I’m home from another bi-weekly meeting of my program’s job-seekers and
dissertators. The second portion–a meeting of dissertators–focused on
my first twenty-pages, a chunk from the start of the second chapter where I
try to make a quick-light-profound path through the fiercely guarded junkyard of
abstraction, speculative instruments, Science v. Art, and so on and so on,
writing through concepts and leveling out some of the rutty groundwork. Of
course, part of the point is that it’s not junk in the junkyard.
One of the more challenging dimensions of a session like this is the degree
to which a chapter or a section from a chapter must account for all of the terms
it invokes. In an article, by contrast, we would expect everything to be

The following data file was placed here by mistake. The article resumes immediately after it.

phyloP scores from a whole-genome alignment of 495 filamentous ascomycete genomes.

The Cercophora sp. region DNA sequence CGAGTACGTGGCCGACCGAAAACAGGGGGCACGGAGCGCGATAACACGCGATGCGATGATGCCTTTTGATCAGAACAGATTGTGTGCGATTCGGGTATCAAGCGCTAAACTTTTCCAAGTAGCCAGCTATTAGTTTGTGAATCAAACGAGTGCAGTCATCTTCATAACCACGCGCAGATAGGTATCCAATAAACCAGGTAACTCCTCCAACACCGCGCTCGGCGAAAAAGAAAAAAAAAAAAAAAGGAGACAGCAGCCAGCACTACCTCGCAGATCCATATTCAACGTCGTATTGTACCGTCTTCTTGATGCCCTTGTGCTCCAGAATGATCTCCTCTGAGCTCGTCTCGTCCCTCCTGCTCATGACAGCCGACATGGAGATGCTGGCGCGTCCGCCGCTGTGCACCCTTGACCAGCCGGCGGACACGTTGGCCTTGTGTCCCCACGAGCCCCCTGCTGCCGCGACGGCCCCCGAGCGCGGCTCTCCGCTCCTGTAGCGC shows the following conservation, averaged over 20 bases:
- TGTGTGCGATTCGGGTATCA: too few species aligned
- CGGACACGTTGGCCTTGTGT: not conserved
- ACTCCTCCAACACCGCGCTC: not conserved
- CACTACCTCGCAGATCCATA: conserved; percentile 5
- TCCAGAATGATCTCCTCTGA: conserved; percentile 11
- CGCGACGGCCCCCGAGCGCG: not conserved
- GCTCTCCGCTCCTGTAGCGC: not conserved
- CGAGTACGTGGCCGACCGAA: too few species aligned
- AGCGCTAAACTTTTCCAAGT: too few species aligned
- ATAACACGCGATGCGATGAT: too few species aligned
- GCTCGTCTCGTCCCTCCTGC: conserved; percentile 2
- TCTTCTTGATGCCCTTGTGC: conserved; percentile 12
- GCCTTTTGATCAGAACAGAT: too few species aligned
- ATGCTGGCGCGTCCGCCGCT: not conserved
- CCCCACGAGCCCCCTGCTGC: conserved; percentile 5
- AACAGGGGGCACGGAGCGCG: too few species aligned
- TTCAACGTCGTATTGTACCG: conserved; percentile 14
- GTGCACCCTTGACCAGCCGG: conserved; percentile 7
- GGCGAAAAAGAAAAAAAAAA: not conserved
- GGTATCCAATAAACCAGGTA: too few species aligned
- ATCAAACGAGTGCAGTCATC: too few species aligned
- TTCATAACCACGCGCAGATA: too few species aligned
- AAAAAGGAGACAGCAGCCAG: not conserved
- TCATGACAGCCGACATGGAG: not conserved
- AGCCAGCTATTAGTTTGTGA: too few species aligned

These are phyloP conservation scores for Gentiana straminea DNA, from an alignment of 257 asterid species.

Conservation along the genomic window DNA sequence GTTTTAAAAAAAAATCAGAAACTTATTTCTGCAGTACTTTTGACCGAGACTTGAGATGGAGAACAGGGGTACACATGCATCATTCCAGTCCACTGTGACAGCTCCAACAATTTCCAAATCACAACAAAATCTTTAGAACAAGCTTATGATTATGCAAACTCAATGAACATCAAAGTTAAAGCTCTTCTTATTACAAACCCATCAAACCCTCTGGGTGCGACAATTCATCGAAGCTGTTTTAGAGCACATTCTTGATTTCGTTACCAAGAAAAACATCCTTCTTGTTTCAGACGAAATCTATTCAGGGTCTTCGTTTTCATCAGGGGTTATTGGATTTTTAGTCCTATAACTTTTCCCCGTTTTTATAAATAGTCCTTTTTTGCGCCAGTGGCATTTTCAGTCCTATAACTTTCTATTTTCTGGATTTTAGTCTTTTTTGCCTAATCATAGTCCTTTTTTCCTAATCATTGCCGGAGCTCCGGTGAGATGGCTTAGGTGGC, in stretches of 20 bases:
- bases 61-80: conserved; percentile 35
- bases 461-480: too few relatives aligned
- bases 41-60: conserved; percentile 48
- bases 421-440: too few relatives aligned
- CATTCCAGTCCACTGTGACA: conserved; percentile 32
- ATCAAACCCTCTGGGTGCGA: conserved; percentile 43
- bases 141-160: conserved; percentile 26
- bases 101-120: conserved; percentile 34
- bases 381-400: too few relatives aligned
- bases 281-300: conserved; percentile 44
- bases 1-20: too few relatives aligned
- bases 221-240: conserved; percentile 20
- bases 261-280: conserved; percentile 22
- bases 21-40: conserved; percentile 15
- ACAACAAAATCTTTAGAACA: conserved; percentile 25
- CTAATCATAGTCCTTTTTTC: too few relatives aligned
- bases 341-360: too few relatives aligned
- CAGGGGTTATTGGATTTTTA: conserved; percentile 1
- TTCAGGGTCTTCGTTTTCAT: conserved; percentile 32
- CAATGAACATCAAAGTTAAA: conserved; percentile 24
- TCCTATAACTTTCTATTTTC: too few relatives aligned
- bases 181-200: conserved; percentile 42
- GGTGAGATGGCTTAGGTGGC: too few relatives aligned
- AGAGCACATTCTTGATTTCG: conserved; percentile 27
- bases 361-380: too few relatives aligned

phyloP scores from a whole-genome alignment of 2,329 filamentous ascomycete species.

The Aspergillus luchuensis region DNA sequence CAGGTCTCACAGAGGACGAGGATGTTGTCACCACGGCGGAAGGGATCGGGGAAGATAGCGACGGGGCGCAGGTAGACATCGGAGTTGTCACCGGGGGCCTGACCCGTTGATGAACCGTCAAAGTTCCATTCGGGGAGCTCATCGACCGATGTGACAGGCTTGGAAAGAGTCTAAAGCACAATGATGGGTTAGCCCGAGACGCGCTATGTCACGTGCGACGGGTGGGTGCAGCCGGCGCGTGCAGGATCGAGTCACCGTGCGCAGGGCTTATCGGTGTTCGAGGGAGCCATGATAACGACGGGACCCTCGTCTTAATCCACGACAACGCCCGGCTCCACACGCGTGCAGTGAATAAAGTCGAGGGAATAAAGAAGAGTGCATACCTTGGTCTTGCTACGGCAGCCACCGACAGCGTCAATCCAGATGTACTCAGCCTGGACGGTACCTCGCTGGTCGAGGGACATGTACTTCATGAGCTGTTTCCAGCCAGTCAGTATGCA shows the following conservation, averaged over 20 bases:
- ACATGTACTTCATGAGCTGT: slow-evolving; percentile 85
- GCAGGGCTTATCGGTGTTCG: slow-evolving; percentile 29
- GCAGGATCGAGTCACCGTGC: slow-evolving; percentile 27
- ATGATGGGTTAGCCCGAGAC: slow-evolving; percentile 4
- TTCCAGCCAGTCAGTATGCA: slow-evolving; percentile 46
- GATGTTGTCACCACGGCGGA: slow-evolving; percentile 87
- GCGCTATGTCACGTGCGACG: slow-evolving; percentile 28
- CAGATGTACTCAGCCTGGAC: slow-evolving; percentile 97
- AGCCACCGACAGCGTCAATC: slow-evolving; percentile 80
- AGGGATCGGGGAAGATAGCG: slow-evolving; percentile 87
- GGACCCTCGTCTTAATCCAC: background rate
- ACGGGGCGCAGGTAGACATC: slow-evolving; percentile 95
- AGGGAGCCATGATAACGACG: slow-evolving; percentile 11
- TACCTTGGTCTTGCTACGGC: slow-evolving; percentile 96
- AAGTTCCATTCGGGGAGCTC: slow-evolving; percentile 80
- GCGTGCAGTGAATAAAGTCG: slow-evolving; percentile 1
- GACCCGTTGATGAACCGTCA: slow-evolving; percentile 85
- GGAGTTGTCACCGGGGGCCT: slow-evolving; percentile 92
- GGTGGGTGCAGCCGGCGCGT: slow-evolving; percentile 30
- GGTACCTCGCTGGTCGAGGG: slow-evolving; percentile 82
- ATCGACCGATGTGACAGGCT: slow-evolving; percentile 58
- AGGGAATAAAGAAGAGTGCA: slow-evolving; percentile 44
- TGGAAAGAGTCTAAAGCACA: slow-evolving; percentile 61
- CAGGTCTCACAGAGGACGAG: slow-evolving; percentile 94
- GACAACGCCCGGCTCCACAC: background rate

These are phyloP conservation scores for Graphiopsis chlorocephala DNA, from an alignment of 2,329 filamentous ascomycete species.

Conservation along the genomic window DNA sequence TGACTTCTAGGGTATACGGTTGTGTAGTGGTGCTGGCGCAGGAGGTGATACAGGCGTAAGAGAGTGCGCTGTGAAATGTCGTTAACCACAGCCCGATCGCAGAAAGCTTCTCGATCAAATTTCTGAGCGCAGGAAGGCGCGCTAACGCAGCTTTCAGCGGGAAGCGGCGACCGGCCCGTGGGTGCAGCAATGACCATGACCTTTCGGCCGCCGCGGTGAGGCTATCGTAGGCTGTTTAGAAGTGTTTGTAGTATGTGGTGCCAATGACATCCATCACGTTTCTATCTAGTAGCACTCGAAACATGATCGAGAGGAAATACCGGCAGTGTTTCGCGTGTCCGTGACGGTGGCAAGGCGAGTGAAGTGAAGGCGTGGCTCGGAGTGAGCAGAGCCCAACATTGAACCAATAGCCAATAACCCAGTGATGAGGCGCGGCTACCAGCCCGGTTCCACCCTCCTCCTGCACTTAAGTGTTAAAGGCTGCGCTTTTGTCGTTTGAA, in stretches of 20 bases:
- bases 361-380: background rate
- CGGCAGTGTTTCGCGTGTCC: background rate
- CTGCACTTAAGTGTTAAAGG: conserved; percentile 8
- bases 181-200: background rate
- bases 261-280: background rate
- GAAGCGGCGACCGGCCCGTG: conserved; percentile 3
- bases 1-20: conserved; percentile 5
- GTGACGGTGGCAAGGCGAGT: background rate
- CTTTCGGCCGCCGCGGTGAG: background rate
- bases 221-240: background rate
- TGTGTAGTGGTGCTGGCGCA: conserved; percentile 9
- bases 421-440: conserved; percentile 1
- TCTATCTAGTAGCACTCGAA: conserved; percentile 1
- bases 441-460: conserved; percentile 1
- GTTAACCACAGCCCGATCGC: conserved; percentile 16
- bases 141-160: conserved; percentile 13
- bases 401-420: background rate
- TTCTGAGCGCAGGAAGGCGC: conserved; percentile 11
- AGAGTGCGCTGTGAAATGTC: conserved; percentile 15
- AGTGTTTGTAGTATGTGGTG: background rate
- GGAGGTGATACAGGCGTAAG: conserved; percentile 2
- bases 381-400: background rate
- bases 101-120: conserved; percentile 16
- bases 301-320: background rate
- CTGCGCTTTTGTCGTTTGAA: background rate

set up, plainly laid out (right, or else not). But much of what I do at
the outset of the second chapter takes the unwritten first chapter for granted.
This is a matter of given and new: how do we locate the given and new in a
dissertation? Will chapter one definitions, arguments, and discussions
constitute givens in chapters two through six? Or must they be re-capped,
re-introduced? If they are re-introduced, does the dissertation then come
to function more like a collection of articles and chapters that can stand alone
(because we desire for some of them to be ready for the transformation into an
article)? I know the simplest answers to these must include caveats, but
I’m only trying to capture a few of the things I thought about on the bike road
home from campus.
My next small step will be to draft another ten pages on visual models (ch.
2, section 2), locating the rise of particular models in composition studies
before dealing with a couple of perspectives that contribute conceptually to a
rhetorical understanding of models. After that, maybe I’ll get going on chapter
one and/or rework some of the section that was generously and thoughtfully taken
up this afternoon.